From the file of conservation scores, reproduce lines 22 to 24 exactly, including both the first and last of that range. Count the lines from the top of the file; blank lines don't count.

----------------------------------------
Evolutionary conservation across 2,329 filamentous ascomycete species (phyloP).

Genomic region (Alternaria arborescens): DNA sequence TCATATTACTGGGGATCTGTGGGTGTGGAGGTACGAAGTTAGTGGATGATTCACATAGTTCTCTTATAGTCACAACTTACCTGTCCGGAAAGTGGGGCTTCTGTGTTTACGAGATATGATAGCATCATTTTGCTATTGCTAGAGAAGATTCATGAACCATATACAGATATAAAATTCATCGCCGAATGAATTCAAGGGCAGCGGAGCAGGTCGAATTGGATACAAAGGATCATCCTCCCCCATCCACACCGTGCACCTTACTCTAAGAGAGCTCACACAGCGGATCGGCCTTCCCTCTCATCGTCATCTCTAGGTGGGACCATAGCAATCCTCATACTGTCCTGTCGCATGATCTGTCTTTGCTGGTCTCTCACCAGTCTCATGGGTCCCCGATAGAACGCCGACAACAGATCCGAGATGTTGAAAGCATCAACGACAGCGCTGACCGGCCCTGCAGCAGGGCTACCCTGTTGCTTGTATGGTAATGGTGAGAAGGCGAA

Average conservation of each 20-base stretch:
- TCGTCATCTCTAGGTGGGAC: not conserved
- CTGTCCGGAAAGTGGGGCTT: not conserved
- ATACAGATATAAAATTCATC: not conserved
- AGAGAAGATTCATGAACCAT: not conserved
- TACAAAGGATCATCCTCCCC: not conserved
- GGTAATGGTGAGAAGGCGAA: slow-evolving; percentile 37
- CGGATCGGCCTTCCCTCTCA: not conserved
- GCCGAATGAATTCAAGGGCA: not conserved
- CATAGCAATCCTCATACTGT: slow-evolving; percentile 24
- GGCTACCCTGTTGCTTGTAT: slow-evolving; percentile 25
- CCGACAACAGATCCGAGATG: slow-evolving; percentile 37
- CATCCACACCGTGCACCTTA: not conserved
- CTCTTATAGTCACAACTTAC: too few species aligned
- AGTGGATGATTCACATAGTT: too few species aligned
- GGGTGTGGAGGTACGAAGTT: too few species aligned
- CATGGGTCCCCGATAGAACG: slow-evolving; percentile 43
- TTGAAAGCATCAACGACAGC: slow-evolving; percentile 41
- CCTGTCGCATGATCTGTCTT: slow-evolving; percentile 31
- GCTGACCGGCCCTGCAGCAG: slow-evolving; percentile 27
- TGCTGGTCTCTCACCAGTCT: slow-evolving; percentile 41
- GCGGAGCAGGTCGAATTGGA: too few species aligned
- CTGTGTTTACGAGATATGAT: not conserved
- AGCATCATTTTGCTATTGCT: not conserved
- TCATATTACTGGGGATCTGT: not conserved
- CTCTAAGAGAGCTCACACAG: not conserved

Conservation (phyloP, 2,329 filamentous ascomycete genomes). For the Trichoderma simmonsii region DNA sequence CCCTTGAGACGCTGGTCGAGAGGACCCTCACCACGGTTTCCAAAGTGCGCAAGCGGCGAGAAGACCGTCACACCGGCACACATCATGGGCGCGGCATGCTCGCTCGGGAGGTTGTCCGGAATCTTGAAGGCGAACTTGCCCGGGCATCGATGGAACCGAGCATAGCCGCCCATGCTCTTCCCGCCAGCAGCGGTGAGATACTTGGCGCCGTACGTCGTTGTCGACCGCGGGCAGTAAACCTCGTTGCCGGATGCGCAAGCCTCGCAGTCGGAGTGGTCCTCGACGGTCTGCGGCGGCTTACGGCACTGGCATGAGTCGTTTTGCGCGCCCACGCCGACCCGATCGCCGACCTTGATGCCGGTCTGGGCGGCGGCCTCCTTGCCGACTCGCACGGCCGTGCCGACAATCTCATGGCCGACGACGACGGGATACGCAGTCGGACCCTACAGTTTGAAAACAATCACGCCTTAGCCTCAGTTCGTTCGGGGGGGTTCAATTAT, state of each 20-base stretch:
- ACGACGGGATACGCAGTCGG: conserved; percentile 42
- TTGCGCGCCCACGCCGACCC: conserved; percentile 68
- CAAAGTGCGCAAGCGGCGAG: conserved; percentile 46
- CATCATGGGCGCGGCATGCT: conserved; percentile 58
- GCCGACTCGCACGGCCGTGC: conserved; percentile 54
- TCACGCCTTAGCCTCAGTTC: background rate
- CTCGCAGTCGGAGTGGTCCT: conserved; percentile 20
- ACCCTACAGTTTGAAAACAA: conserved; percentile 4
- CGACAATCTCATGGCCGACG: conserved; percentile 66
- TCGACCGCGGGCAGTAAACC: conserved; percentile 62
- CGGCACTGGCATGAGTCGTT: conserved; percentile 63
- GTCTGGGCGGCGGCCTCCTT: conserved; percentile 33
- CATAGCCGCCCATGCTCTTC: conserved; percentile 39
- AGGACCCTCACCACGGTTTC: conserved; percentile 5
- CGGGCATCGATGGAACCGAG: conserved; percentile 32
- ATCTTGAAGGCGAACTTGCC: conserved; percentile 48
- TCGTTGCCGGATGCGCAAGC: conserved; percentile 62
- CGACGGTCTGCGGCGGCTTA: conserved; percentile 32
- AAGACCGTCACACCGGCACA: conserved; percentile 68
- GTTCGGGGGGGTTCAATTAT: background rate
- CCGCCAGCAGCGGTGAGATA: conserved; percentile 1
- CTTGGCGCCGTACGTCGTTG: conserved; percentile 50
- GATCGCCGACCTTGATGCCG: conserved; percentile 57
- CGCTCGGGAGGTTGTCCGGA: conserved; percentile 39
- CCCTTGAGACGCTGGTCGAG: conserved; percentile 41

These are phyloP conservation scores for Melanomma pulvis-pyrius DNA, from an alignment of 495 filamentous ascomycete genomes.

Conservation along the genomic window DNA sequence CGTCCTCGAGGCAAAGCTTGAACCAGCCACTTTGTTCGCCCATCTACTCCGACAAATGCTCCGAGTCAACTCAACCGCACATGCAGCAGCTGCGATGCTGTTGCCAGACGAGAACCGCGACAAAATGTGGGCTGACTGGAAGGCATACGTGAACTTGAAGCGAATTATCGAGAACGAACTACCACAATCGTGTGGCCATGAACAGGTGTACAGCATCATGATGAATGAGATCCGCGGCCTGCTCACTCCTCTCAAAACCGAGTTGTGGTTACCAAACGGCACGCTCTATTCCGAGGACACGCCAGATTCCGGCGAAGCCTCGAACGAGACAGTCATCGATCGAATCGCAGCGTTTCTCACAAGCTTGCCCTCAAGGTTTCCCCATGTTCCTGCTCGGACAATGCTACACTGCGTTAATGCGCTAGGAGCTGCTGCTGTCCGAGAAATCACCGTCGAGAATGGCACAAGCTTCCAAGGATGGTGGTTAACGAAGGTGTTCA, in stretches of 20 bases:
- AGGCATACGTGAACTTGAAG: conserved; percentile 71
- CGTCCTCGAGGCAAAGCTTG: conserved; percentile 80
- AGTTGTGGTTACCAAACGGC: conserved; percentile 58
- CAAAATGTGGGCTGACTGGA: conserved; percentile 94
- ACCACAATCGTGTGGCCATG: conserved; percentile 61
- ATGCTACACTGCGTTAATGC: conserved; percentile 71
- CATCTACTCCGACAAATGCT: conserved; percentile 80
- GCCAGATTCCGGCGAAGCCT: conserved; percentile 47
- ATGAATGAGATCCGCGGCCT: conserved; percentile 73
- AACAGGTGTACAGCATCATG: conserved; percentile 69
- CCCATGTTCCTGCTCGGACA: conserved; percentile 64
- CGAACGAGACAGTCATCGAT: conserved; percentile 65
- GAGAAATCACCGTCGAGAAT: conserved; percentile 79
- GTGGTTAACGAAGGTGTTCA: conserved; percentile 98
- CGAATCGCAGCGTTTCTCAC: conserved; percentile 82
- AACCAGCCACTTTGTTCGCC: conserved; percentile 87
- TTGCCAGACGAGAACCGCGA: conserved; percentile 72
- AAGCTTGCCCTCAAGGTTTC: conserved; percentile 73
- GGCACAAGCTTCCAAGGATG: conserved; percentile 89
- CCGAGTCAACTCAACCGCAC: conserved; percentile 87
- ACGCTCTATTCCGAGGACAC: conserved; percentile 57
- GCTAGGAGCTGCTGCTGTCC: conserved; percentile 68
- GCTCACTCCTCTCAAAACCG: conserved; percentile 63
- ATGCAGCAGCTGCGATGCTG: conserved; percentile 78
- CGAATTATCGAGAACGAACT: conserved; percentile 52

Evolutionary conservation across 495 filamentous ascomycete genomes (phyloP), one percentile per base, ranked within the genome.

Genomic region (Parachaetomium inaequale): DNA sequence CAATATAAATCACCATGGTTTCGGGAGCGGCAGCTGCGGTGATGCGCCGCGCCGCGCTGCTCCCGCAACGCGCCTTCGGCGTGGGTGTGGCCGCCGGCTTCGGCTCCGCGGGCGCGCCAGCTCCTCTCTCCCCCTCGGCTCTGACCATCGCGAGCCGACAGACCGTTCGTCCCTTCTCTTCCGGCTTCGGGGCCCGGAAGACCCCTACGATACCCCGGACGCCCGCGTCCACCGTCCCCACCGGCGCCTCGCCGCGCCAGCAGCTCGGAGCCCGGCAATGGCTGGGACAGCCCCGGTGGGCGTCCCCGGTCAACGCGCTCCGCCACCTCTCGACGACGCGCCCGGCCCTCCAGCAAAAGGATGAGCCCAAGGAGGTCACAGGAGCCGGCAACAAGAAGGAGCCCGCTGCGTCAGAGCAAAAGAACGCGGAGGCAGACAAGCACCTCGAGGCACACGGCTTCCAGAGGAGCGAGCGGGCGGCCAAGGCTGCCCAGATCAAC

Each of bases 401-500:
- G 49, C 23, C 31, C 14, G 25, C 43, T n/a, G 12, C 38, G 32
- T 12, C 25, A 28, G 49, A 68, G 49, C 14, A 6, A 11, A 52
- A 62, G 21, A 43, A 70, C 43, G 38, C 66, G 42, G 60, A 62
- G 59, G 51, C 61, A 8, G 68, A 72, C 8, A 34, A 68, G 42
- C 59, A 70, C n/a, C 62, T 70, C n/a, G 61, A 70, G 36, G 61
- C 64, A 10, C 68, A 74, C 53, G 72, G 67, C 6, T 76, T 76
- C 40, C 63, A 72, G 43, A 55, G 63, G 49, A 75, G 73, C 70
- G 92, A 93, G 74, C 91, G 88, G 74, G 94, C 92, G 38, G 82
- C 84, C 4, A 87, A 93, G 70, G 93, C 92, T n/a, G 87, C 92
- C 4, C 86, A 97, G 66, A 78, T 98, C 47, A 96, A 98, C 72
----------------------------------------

- GCTGACCGGCCCTGCAGCAG: slow-evolving; percentile 27
- TGCTGGTCTCTCACCAGTCT: slow-evolving; percentile 41
- GCGGAGCAGGTCGAATTGGA: too few species aligned